So it looks as though musicality is a pretty fundamental part of who we are as humans. Instead of asking “who is musical”, or “which children are musical”, perhaps we should be asking “how are they musical?” In other words, maybe it’s the narrowness of our own definitions of what musicality is that prevents us from seeing how other people – including children, or ourselves – are musical. If we can’t see how they’re musical, we’re unlikely to be able to do anything positive about it.
And if music stimulates such basic functions in our brain – penetrating deep inside us – is it any wonder that we feel as strongly about the music that we feel strongly about? Perhaps “this child is not musical” is actually “this child is not musical in the way I’ve come to value musicianship with music that I like”.
If virtually all children are born musical, what if we – parents and educators – knew how to and wanted to help them develop that musicality, not, all of them, to be musically the best, but musically exceptional as themselves?
“I'd quite like to be a sweet, or a horse, or a song, or a decoration- any decoration - or paint. Indigo paint. Paint lives for ever, doesn't it.”
One of the things I like about that opening quotation from five-year-old Ruby is how clearly you can hear (I think) what she’s thinking – you can follow the journey her mind is taking. Listening to children’s own musicality, which is often not the same as listening to children making music that we like or understand, must be one of the first steps to helping children’s musical progression. But it isn’t always easy, or obvious.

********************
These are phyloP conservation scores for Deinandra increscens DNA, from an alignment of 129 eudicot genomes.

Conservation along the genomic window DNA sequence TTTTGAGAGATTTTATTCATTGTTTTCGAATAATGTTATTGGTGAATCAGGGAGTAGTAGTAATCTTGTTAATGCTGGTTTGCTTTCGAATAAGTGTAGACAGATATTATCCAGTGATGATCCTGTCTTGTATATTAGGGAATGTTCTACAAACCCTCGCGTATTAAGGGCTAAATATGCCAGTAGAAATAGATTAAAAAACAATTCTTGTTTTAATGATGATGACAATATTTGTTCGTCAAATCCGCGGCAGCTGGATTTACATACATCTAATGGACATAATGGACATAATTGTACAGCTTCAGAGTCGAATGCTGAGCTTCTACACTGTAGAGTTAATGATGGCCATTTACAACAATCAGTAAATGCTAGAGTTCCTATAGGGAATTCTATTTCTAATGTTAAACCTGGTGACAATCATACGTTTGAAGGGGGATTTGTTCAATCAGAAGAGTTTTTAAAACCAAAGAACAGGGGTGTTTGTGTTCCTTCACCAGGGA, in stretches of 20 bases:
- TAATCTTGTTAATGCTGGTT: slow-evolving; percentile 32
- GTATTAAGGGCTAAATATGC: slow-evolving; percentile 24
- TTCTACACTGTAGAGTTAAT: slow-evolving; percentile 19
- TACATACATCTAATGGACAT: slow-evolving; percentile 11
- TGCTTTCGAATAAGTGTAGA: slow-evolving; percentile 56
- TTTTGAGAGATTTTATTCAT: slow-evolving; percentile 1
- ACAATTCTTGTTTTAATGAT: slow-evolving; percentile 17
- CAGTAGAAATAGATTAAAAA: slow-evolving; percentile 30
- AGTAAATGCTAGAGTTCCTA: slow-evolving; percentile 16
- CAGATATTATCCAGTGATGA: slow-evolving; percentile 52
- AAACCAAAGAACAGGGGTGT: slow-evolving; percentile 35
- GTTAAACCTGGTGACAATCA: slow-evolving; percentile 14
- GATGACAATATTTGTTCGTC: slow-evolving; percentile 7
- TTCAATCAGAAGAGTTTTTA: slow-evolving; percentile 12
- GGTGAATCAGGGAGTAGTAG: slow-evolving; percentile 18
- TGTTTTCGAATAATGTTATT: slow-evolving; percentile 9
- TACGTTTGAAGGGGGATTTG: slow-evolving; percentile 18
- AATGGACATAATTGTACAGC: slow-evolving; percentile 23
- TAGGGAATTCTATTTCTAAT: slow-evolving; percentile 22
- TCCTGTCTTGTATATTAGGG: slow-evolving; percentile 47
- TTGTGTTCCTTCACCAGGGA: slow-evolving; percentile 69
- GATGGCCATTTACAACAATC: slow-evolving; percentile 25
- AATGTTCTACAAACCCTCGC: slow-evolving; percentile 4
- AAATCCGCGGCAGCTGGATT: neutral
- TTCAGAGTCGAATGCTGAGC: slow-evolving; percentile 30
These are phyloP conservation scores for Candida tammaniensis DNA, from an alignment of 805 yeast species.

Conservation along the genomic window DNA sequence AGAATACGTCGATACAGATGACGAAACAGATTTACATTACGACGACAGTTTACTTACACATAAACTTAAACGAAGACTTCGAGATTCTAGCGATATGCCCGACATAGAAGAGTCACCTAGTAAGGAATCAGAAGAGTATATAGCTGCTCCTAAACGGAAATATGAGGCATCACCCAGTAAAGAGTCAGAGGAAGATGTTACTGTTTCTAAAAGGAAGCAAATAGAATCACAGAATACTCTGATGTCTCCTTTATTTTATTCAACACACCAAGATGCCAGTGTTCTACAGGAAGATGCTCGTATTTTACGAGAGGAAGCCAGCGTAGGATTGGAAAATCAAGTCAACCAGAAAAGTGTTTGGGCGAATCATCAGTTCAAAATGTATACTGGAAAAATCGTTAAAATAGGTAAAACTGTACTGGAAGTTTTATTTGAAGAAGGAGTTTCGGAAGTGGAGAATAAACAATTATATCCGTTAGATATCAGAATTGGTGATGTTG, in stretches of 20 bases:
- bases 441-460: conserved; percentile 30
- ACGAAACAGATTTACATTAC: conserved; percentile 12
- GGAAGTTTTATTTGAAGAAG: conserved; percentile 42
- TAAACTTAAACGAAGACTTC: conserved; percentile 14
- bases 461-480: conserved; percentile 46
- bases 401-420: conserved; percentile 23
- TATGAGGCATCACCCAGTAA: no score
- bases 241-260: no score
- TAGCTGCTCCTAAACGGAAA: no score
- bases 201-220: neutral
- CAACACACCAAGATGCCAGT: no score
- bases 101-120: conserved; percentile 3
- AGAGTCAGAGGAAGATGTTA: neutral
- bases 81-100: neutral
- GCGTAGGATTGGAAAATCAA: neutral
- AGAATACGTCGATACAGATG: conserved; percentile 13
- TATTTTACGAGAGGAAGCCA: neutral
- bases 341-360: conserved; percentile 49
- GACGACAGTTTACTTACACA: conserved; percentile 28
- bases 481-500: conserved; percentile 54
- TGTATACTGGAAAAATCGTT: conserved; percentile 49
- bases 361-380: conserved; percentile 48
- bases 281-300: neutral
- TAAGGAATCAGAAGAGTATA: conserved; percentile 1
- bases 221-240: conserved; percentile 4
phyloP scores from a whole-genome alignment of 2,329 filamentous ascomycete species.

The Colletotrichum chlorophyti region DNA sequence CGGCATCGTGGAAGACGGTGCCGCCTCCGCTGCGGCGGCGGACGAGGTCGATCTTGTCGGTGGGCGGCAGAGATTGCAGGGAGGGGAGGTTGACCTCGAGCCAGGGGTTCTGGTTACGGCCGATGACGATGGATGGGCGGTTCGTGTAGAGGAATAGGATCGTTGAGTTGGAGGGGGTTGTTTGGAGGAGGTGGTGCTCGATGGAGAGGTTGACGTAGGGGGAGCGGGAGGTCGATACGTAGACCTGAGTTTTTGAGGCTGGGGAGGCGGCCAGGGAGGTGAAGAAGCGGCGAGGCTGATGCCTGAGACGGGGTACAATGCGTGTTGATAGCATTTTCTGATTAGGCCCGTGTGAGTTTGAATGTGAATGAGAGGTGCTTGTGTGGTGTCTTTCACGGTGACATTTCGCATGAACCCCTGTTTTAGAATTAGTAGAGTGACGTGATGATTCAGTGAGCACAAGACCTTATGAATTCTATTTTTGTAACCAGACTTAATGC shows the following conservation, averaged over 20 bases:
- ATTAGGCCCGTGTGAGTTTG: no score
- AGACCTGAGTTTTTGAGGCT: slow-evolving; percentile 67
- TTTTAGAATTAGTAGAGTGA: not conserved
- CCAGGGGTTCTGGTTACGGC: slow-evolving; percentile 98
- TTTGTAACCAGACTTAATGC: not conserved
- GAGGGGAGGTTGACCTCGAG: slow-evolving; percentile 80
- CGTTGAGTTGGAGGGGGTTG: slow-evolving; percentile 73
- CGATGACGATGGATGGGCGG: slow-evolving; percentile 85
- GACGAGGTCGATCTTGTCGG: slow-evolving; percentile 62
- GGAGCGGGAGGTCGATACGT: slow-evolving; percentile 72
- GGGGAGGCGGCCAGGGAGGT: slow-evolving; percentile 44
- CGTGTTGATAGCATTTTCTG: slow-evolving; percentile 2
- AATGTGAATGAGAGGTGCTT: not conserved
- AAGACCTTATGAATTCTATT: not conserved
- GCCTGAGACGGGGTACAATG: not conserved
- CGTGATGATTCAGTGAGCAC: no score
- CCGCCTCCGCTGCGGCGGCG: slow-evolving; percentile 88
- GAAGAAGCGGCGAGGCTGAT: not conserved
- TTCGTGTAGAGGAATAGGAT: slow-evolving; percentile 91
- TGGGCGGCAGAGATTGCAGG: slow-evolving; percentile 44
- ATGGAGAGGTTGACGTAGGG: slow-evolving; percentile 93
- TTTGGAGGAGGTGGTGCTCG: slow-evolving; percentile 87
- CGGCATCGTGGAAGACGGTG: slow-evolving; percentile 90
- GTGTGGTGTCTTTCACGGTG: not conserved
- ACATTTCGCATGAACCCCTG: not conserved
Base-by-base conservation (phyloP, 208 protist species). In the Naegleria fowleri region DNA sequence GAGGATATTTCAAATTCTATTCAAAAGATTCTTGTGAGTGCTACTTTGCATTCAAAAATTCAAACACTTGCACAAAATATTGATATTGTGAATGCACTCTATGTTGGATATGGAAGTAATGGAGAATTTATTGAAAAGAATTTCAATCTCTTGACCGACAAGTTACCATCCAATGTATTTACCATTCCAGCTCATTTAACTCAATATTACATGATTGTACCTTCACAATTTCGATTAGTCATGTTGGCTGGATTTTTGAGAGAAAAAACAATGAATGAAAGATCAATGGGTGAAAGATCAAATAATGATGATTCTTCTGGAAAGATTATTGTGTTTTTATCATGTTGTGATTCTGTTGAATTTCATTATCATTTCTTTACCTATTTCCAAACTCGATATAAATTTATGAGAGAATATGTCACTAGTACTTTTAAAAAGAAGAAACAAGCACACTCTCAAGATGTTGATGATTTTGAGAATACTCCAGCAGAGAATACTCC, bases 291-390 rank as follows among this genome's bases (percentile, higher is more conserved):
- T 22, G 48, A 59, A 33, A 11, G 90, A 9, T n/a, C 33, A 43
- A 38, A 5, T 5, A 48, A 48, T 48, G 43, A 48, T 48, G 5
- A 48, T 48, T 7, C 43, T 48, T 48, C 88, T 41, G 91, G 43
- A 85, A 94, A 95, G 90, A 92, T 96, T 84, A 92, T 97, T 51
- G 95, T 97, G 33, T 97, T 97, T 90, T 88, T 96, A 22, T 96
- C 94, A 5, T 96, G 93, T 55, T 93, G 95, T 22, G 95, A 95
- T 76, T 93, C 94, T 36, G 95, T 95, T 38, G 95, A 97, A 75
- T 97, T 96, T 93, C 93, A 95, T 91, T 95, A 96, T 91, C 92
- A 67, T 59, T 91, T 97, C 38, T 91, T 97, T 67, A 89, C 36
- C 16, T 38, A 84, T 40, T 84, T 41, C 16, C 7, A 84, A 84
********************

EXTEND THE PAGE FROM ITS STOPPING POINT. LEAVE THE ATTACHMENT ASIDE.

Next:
Colwyn Trevarthen and Stephen Malloch’s work on Communicative Musicality is a good example of this. They have shown, startlingly convincingly, how from the earliest age children communicate through sound, through proto-speech, through musical sounds and melodies. They’ve shown that if you carefully analyse the dialogue between parents and very young babies – sometimes called motherese (as in Japanese) – you can see consistently that babies are not making arbitrary sounds and merely trying to imitate their parents, but they are seeking to make conversations and interacting with those people around them. In other words, if we pay attention to and listen to babies, we find they are talking to us, singing to us, making music with us.
The same research has also shown that if we don’t listen to children’s musicality, they will stop communicating with us. Imagine the following conversation between two people:
“Hello, what’s your name?”
- “Yes, how lovely, what’s your name?”
“Er, yes, so what’s your name?”
- “Mmmm, Oooo, what’s your name?
“So will you tell me what’s your name?”
- “Very good! What’s your name?”
“I give up. I’m off.”
The first person is trying to spark up a conversation with the second person. But the second person doesn’t understand and just keeps on repeating the first person with patronizing compliments and tone of voice. After a while, the first person gives up. This is can happen between a young baby and a parent: the baby is trying, not just to make a sound, but to communicate and set up a dialogue. But the parent doesn’t understand and just imitates. After a while the baby gives up.